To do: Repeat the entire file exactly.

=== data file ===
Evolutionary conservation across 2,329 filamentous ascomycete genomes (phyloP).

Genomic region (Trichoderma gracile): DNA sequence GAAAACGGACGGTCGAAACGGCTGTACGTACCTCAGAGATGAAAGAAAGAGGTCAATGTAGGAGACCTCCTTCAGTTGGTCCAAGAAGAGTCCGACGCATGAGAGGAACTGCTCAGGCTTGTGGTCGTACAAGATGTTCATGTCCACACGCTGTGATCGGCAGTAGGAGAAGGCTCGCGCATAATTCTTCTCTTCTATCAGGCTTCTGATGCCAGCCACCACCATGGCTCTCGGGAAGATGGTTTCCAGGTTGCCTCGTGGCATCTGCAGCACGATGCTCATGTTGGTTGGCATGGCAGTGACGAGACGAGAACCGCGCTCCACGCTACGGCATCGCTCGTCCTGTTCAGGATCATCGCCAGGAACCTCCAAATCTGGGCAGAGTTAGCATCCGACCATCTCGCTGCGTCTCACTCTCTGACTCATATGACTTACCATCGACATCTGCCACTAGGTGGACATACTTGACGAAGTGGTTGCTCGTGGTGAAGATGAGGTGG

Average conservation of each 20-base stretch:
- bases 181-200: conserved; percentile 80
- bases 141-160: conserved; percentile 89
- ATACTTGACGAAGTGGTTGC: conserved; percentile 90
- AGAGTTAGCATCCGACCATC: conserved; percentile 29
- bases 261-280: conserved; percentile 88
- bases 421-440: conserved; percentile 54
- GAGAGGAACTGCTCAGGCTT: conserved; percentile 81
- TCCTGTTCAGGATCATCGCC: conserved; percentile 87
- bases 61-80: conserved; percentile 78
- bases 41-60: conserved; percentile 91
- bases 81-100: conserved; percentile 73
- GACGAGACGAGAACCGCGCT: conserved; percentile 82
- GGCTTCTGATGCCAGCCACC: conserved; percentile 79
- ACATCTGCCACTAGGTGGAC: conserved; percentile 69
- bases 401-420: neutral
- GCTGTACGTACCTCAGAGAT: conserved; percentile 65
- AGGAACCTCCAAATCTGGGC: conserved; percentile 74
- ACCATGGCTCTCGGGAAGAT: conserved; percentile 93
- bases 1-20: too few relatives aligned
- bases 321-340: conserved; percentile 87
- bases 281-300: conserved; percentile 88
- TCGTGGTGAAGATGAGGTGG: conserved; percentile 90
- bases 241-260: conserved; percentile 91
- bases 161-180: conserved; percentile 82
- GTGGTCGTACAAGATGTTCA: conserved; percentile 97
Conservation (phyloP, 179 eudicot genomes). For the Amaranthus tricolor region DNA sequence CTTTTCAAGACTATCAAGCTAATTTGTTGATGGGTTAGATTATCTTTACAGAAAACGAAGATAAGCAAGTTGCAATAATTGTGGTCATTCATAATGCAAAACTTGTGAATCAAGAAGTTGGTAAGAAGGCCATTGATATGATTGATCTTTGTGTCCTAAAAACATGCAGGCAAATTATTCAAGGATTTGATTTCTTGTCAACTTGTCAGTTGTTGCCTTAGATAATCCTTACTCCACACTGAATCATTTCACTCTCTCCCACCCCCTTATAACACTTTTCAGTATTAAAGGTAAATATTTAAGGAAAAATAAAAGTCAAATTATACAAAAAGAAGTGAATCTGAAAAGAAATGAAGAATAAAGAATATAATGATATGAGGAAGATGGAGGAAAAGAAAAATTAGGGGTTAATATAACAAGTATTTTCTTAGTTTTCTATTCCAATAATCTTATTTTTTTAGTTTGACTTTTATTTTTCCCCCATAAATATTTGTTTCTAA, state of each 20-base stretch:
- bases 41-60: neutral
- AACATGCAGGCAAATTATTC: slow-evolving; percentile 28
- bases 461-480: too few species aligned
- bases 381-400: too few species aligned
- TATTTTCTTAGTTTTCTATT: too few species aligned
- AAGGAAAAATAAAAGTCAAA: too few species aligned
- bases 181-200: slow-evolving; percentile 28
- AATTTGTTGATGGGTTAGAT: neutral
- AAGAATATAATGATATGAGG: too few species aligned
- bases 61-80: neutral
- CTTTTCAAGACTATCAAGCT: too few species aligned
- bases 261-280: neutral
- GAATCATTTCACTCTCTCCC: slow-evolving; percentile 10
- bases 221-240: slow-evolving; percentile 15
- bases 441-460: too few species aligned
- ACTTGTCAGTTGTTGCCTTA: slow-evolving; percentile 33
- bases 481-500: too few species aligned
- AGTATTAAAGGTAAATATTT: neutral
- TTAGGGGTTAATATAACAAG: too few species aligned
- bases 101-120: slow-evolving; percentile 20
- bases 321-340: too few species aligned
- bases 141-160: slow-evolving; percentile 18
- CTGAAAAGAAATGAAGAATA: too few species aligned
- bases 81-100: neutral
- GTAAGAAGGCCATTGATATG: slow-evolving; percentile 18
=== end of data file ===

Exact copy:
Evolutionary conservation across 2,329 filamentous ascomycete genomes (phyloP).

Genomic region (Trichoderma gracile): DNA sequence GAAAACGGACGGTCGAAACGGCTGTACGTACCTCAGAGATGAAAGAAAGAGGTCAATGTAGGAGACCTCCTTCAGTTGGTCCAAGAAGAGTCCGACGCATGAGAGGAACTGCTCAGGCTTGTGGTCGTACAAGATGTTCATGTCCACACGCTGTGATCGGCAGTAGGAGAAGGCTCGCGCATAATTCTTCTCTTCTATCAGGCTTCTGATGCCAGCCACCACCATGGCTCTCGGGAAGATGGTTTCCAGGTTGCCTCGTGGCATCTGCAGCACGATGCTCATGTTGGTTGGCATGGCAGTGACGAGACGAGAACCGCGCTCCACGCTACGGCATCGCTCGTCCTGTTCAGGATCATCGCCAGGAACCTCCAAATCTGGGCAGAGTTAGCATCCGACCATCTCGCTGCGTCTCACTCTCTGACTCATATGACTTACCATCGACATCTGCCACTAGGTGGACATACTTGACGAAGTGGTTGCTCGTGGTGAAGATGAGGTGG

Average conservation of each 20-base stretch:
- bases 181-200: conserved; percentile 80
- bases 141-160: conserved; percentile 89
- ATACTTGACGAAGTGGTTGC: conserved; percentile 90
- AGAGTTAGCATCCGACCATC: conserved; percentile 29
- bases 261-280: conserved; percentile 88
- bases 421-440: conserved; percentile 54
- GAGAGGAACTGCTCAGGCTT: conserved; percentile 81
- TCCTGTTCAGGATCATCGCC: conserved; percentile 87
- bases 61-80: conserved; percentile 78
- bases 41-60: conserved; percentile 91
- bases 81-100: conserved; percentile 73
- GACGAGACGAGAACCGCGCT: conserved; percentile 82
- GGCTTCTGATGCCAGCCACC: conserved; percentile 79
- ACATCTGCCACTAGGTGGAC: conserved; percentile 69
- bases 401-420: neutral
- GCTGTACGTACCTCAGAGAT: conserved; percentile 65
- AGGAACCTCCAAATCTGGGC: conserved; percentile 74
- ACCATGGCTCTCGGGAAGAT: conserved; percentile 93
- bases 1-20: too few relatives aligned
- bases 321-340: conserved; percentile 87
- bases 281-300: conserved; percentile 88
- TCGTGGTGAAGATGAGGTGG: conserved; percentile 90
- bases 241-260: conserved; percentile 91
- bases 161-180: conserved; percentile 82
- GTGGTCGTACAAGATGTTCA: conserved; percentile 97
Conservation (phyloP, 179 eudicot genomes). For the Amaranthus tricolor region DNA sequence CTTTTCAAGACTATCAAGCTAATTTGTTGATGGGTTAGATTATCTTTACAGAAAACGAAGATAAGCAAGTTGCAATAATTGTGGTCATTCATAATGCAAAACTTGTGAATCAAGAAGTTGGTAAGAAGGCCATTGATATGATTGATCTTTGTGTCCTAAAAACATGCAGGCAAATTATTCAAGGATTTGATTTCTTGTCAACTTGTCAGTTGTTGCCTTAGATAATCCTTACTCCACACTGAATCATTTCACTCTCTCCCACCCCCTTATAACACTTTTCAGTATTAAAGGTAAATATTTAAGGAAAAATAAAAGTCAAATTATACAAAAAGAAGTGAATCTGAAAAGAAATGAAGAATAAAGAATATAATGATATGAGGAAGATGGAGGAAAAGAAAAATTAGGGGTTAATATAACAAGTATTTTCTTAGTTTTCTATTCCAATAATCTTATTTTTTTAGTTTGACTTTTATTTTTCCCCCATAAATATTTGTTTCTAA, state of each 20-base stretch:
- bases 41-60: neutral
- AACATGCAGGCAAATTATTC: slow-evolving; percentile 28
- bases 461-480: too few species aligned
- bases 381-400: too few species aligned
- TATTTTCTTAGTTTTCTATT: too few species aligned
- AAGGAAAAATAAAAGTCAAA: too few species aligned
- bases 181-200: slow-evolving; percentile 28
- AATTTGTTGATGGGTTAGAT: neutral
- AAGAATATAATGATATGAGG: too few species aligned
- bases 61-80: neutral
- CTTTTCAAGACTATCAAGCT: too few species aligned
- bases 261-280: neutral
- GAATCATTTCACTCTCTCCC: slow-evolving; percentile 10
- bases 221-240: slow-evolving; percentile 15
- bases 441-460: too few species aligned
- ACTTGTCAGTTGTTGCCTTA: slow-evolving; percentile 33
- bases 481-500: too few species aligned
- AGTATTAAAGGTAAATATTT: neutral
- TTAGGGGTTAATATAACAAG: too few species aligned
- bases 101-120: slow-evolving; percentile 20
- bases 321-340: too few species aligned
- bases 141-160: slow-evolving; percentile 18
- CTGAAAAGAAATGAAGAATA: too few species aligned
- bases 81-100: neutral
- GTAAGAAGGCCATTGATATG: slow-evolving; percentile 18